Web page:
When Big Business Thinks Small


Knorr-Bremse has partnered with Design Terminal to find startups to help the railway brake system maker modernize its internal processes. After a pre-selection process, the short-listed candidates participated in a three-day boot camp where they pitched their ideas. The Budapest Business Journal talked to Attila Bolla, leader at Knorr-Bremse Rail Systems Budapest, about the process.

Attila Bolla

BBJ: What is the aim of this cooperation?

Attila Bolla: In order to address present and future challenges as well as meet today’s industrial demand, Knorr-Bremse Budapest, a traditional large corporation, needs to change and become more like a small-sized company. We need to be more flexible, quick to respond and become more innovative. So, we asked Design Terminal [an incubator with a multi-industrial focus] to help us tie up with startups.

Our aim is to get a better understanding of agile methods, operation and business management. We also aim explore the potential that lies in the cooperation of a large company and startups – in the medium and long run. At the same time, we wish to find innovative solutions that respond to the challenges listed.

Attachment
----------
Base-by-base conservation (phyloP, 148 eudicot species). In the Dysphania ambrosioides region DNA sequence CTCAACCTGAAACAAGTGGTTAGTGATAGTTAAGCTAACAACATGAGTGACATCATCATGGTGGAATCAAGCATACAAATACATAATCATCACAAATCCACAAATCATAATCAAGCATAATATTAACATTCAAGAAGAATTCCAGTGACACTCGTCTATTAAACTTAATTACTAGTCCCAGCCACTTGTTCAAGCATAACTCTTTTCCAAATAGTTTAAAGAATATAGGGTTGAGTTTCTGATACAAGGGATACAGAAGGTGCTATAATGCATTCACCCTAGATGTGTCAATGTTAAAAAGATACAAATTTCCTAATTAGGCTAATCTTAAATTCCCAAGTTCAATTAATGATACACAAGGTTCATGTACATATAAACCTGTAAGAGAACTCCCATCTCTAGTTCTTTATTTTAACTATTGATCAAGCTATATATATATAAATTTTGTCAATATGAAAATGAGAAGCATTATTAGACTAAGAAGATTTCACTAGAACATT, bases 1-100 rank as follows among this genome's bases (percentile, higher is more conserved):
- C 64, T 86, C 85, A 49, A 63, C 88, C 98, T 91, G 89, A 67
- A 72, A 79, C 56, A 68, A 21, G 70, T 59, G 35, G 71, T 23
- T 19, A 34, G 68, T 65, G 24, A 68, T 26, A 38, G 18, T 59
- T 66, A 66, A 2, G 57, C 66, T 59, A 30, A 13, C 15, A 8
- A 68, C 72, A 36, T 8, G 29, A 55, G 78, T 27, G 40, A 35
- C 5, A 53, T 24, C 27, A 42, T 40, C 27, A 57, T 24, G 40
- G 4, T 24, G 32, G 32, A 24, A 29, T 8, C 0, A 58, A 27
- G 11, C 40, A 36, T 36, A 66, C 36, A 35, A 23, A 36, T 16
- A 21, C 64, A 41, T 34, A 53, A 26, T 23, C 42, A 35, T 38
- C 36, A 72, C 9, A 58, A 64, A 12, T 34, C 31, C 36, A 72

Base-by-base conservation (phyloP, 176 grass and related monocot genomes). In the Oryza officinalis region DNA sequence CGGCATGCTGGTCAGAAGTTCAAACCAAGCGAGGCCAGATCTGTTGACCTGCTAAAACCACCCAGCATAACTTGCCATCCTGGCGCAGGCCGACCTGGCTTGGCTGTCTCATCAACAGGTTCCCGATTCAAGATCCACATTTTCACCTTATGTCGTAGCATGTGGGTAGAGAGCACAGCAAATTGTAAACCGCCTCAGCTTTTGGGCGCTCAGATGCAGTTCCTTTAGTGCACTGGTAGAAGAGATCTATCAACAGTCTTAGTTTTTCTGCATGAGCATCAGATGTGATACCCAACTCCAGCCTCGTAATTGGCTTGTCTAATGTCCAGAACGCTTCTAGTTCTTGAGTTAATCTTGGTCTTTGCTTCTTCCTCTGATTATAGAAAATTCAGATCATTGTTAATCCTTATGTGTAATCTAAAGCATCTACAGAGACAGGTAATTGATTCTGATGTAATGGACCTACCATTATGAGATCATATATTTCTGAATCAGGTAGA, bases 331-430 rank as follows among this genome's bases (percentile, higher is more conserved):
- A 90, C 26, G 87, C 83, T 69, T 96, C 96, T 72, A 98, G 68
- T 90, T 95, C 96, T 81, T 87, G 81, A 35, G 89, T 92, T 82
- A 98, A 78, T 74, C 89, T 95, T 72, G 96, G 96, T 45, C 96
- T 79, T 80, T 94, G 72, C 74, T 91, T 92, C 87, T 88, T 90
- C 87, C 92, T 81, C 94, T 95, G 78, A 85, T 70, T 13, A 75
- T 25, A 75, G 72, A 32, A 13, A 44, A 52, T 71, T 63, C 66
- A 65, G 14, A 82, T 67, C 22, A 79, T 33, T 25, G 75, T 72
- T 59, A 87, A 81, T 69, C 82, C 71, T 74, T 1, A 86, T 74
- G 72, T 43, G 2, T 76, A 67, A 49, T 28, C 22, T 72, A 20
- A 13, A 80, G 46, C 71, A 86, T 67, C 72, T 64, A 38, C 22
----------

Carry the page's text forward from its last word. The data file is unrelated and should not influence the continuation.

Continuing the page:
BBJ: What makes Design Terminal a good partner in achieving this?

AB: Design Terminal is a renowned and experienced organization, and a good catalyst between startups and large corporations in the current ecosystem; it knows both sides.

We invited startups to address challenges in three areas: internal communication; red tape reduction and effective workflow; and corporate communication. Following a two-month scouting period, we selected ten startups out of 83 enterprises who applied from around the world.  

BBJ: Was it important for you to invite startups from outside of Hungary as well?

AB: The main criterium was to find a partner that is well-known in the startup ecosystem and has an extensive network that helps us mobilize startups.

BBJ: Is this a local initiative?